Great question, Jenny! I’m sure many young athletes are wondering how to handle such a situation, so you’re helping them just by being willing to admit you need help. One thing you should try to do is remember why your coach is there. He or she is giving of their time, attention and energy in an effort to make you better at your chosen sport, and that will help you enjoy yourself that much more! Your coach is there to help push you to be the best softball player you can be! My toughest coach when I was your age was, hands-down, my Dad (and still is)! There were times where I would let it get to me, and I ended up playing worse because of it. I had to sit back and remember that he was only trying to make me better, and I am forever thankful for it! He continues to push me in everything that I do, and trust me, you WANT a coach who will push you to be your best!

 

Abby, age 8, California:
Sometimes when I am fielding ground balls, I am scared of the ball hitting me. Is there anything I can do to help me not be so scared?

Madison:
I was scared of the ball when I was younger, too. I think it’s something that a lot of ballplayers go through. One of the things that always helped me was to charge the ball whenever possible! You want to go GET the ball. Otherwise, you risk allowing the ball to get you! The more you charge the ball, the faster you get to the ball, and that gives the ball less time to take a bad hop on you. Do bad hops happen? Absolutely! And sometimes there’s no way to avoid it! But whenever you can be aggressive and proactive rather than waiting back and reacting, the odds of getting hit by the ball drop in a major way!

 

Jenny, age 10, Florida:
I strike out a lot during my games. What’s something that I can do to help me make contact more consistently?

Madison:
If I had a chance to watch your at-bats, I’m guessing that I would see you pulling your head away from the ball. It’s a very common mechanical flaw among young hitters, so please know that you’re definitely not alone! So how do you fix it if that is indeed your problem? Well, keep in mind that when your head pulls away, your bat is going to follow! The key here is to make sure that you keep your eyes on the ball. If you keep your eyes on the ball, your head will stay still, and your bat will stay in the “hitting zone” for a longer period of time. You want your bat to stay in the zone as long as humanly possible, because the longer your bat stays in the zone, the longer the ball will “stay” on your bat — and the farther the ball will go when you hit it!

 

Peyton, age 12, Kentucky:
Is it better to slide feet-first, or head-first, into the bag?

Madison:
It depends on what the situation is! I think that it’s better to slide head-first when you are stealing a base. The reason I say this is because I believe that when you dive, you can get to the base faster and get most of your body flatter to the ground. The flatter you are, the harder it is for someone to put a tag on you! I also think that most people have better control of their hands than with their feet, so you can avoid tags easier. … When sliding into home, however, I think it’s better to go in feet-first. The catcher has tons of gear on — and you don’t — so if you’re coming in head-first, the highly padded and protected catcher will win that battle the majority of the time, and you’ll be putting yourself at great risk of hurting your hands, arms and/or neck!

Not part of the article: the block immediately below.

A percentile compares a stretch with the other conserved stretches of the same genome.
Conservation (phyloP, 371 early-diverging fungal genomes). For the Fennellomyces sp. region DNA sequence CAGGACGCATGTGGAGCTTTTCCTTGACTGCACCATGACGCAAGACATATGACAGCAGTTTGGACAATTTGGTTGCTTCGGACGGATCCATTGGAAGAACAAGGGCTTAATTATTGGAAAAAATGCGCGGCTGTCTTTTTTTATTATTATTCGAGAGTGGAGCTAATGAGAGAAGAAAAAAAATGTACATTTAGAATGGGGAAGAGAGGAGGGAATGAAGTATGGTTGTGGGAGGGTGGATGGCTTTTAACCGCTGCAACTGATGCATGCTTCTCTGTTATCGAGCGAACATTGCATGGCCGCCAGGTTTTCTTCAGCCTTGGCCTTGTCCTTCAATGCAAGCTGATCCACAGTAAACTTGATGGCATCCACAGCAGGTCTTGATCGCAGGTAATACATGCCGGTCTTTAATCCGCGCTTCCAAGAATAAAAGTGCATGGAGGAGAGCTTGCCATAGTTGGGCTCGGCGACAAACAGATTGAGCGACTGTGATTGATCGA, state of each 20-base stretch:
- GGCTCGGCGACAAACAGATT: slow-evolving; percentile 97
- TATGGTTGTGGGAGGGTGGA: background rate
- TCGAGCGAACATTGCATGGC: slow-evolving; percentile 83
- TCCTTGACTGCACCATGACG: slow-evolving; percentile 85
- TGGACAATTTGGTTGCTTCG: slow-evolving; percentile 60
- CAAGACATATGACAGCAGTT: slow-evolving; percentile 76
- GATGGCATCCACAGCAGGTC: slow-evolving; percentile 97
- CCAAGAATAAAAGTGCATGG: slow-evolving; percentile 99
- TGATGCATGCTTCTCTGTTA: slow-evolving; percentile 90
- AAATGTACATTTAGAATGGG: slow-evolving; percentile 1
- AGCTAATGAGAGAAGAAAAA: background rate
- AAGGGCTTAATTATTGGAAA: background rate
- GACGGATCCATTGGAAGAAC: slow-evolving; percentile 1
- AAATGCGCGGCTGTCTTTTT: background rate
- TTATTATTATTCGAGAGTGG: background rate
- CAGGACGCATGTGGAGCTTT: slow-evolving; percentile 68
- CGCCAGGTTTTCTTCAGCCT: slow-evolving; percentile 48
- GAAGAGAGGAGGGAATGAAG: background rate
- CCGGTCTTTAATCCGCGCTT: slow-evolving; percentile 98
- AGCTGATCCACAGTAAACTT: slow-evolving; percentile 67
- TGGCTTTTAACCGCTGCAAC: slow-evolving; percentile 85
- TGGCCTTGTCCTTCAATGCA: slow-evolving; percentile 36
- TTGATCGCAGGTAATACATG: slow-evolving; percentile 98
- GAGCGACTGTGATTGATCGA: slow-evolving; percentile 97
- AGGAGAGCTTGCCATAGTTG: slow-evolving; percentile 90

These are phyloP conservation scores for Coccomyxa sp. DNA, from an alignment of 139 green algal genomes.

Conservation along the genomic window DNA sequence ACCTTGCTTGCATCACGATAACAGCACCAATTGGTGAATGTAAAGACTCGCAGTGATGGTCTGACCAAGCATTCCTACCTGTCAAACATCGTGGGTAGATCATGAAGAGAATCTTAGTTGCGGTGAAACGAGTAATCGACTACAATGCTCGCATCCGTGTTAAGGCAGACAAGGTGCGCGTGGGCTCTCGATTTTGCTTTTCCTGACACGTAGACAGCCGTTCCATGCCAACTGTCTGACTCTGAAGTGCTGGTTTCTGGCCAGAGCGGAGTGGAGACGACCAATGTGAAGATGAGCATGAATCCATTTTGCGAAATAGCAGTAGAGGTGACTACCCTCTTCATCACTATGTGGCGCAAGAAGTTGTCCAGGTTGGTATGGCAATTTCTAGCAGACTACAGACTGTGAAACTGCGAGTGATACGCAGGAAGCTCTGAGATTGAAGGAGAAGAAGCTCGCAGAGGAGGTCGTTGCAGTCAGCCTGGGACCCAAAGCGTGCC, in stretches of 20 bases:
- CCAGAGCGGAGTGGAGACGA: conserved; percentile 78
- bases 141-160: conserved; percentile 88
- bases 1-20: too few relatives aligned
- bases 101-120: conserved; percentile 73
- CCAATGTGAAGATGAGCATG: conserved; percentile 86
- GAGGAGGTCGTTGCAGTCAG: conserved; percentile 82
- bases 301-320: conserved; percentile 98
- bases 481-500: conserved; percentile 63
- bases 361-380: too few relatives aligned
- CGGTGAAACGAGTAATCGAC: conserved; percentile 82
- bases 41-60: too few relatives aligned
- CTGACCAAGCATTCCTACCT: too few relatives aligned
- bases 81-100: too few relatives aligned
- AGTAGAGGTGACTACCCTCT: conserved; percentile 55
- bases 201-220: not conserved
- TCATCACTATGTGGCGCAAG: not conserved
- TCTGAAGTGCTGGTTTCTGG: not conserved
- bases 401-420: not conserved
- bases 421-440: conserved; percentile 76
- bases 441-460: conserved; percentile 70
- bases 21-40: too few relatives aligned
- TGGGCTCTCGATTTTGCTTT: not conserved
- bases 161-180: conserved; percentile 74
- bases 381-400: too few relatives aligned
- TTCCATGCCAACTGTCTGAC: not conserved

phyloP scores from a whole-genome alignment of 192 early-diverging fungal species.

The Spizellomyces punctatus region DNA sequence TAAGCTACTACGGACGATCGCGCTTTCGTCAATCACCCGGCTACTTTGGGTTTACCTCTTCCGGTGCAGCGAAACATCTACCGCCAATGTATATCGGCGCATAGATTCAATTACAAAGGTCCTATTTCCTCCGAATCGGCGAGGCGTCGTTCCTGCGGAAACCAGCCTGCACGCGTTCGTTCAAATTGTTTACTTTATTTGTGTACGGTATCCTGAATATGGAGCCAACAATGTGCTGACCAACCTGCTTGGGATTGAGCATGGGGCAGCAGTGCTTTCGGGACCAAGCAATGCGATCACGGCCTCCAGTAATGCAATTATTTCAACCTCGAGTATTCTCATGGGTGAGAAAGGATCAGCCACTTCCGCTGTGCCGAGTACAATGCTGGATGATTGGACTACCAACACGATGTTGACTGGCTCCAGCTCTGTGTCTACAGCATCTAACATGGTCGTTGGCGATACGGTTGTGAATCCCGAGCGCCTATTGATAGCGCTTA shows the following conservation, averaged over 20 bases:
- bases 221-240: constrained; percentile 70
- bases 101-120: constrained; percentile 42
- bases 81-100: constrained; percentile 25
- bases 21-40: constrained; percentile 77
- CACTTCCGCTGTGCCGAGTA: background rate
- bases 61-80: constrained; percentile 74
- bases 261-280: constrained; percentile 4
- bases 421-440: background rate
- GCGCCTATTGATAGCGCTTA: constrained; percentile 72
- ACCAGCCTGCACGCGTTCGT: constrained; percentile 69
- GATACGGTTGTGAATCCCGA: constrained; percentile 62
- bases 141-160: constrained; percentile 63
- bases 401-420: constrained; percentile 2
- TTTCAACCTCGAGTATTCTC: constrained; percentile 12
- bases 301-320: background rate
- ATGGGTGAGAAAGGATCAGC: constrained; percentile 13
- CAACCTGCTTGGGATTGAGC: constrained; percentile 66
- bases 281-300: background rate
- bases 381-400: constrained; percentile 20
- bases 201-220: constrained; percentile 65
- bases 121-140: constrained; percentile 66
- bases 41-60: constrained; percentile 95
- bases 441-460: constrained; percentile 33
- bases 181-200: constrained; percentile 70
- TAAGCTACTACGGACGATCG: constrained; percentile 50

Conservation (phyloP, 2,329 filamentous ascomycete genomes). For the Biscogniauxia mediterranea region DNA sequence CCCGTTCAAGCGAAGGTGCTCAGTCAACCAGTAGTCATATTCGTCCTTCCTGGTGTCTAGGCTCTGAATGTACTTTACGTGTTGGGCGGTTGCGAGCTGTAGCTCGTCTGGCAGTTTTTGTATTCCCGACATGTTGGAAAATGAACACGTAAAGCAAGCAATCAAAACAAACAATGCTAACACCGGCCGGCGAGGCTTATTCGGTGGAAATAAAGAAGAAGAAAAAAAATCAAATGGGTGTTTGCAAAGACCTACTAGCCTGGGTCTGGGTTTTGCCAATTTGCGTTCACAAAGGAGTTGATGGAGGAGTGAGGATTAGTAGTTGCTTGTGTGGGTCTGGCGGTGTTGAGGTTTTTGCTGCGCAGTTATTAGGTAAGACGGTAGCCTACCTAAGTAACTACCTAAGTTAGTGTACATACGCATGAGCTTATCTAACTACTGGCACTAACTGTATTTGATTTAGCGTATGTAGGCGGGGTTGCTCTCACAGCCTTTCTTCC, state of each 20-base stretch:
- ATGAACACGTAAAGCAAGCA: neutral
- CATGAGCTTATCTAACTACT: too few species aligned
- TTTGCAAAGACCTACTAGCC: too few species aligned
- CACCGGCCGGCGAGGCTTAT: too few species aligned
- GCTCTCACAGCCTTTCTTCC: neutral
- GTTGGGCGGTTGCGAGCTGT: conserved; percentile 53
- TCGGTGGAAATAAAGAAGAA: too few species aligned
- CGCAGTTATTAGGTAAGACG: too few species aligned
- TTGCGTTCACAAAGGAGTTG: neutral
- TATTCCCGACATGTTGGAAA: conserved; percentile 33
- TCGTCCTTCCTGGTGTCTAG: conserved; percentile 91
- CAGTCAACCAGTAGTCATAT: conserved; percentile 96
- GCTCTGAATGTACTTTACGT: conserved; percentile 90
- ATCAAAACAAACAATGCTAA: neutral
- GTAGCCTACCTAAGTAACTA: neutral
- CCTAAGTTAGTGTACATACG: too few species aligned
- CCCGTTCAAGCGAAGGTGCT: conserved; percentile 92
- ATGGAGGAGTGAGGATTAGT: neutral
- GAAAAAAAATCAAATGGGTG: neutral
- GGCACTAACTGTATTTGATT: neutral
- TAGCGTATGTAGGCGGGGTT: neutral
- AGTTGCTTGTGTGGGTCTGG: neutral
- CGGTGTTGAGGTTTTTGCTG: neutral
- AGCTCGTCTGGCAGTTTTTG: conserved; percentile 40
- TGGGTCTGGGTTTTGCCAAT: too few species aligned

Claire, age 13, Virginia:
My arm hurts when I try to throw the ball long distances. Are there any drills that can help my arm not be so sore?

Madison:
A lot of arm soreness comes from not having proper throwing techniques, especially when throwing long distances. When I throw the ball a long way, I try to use everything in my body — even MORE than my throwing arm! Crazy, I know! And I’m sure there are a lot of young players out there wondering how the heck that works, so let’s start from my feet. I want to make sure that my feet are going the direction I am trying to throw, because not having my feet lined up with my target can put unnecessary stress on my arm. I also try to use as much momentum as I can generate with my legs. In fact, the majority of my power comes from my legs, so I want to make sure I use them. I use my glove arm for momentum as well. Leaving your glove by your side doesn’t do you any good! Make sure that glove is tucked, and you want to pull down on that “lead elbow” as your arm comes through. Lastly, when throwing long distances, make sure that you are throwing the ball higher in the air than with a shorter throw, which you want to deliver on the same kind of path you see in line drives. The ball will go a lot farther when you throw it with more arc, like a fly ball!

 

Brooke from New Mexico, Age 14:
When I throw the ball, it tends to go to the right? Why is it doing that?

Madison:
If the ball is going to the right (and I am assuming you are right handed) there are a couple of things that could be happening. One could be that you are not stepping directly towards your target. Your arm is going to go where you step. If you step to the right, that is where your throw is going to go! Check to make sure that your step is going straight to the target. Another thing that could be happening is that you are not following through properly. I like to use the term “dot-to-dot’. Imagine that there are dots on both your right and left shoulders. When you start, the dot on your left shoulder should be pointing to your target. When you finish your throw, the dot on your right shoulder should be pointing towards your target. This will ensure that you are finishing your throw properly and should prevent the ball from going to the right.